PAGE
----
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Why is Mexico’s 2018 general election such a big deal?

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On July 1, Mexico’s general election will decide a record number of races, Carina Garcia writes in El Universal.

Aside from choosing the next Mexican president, voters will weigh in on both chambers of Congress, local legislators in 30 out of 32 states and nine state governors, including Yucatán’s.

Over 4,000 contests appear on ballots nationally. Close to 87.8 million voters are choosing from among 13,000 candidates. Never in the history of Mexico have citizens been called to vote, simultaneously, on so many public offices.

The amount of public funding allocated for the 2018 electoral process – including TV and radio advertising – adds up to 26 million pesos (USD$1.3 million approximately), also a record sum.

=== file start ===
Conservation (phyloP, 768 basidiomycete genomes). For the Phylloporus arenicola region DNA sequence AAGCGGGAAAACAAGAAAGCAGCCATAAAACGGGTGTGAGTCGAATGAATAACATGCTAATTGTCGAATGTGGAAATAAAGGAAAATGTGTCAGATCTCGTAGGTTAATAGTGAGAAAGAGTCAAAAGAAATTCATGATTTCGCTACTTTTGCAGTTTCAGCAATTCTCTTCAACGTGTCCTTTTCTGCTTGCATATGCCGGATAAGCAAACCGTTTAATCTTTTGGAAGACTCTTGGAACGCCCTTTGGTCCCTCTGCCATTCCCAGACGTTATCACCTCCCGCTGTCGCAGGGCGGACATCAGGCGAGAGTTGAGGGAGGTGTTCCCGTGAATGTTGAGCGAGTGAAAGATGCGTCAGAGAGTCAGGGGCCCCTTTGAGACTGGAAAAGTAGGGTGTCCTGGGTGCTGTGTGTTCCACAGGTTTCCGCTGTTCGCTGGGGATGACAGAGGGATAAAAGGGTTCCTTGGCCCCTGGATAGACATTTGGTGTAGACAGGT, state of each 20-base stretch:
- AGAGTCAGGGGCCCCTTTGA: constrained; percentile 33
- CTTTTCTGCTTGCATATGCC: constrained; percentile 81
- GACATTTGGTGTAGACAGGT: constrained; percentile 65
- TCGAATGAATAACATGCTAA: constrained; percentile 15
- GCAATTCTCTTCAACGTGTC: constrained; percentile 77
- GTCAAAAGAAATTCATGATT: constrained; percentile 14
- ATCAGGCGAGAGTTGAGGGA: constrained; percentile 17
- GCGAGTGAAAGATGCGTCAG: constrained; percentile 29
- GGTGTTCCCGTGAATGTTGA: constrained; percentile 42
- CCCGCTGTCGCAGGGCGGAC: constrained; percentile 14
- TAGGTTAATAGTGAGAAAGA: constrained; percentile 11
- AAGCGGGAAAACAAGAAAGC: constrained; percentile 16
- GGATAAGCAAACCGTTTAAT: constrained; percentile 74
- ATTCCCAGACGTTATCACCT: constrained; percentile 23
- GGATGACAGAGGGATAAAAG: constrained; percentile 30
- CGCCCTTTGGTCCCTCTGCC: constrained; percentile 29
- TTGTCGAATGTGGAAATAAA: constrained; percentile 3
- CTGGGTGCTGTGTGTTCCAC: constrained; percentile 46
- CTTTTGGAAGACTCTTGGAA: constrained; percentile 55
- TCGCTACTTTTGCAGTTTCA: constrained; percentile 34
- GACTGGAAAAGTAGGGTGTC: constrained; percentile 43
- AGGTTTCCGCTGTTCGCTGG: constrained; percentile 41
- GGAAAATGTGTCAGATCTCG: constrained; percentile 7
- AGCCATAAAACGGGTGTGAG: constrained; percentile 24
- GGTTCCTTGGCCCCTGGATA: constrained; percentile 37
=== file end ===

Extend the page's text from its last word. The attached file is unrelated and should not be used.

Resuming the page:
As for human resources, that falls into the hands of the National Electoral Institute, known in Mexico as the INE, which has the challenge of registering all candidates, budget control, and settling electoral disputes which can range from excessive campaign spending to electoral fraud.

Out of the 30 states with current electoral processes, seven will hold elections on several levels: governor, local congress, town halls and community administrations. To meet the demand, 156,00 voting booths will be installed across the country, and the INE is required, by law, to hire thousands of personnel to train 1.4 million citizens to serve as polling officials on election day.

Under a new plan, citizens abroad are also able to vote. Garcia plans to write more about that in a future article in El Universal.

{ Related: Peso plunges as AMLO rises in the polls }

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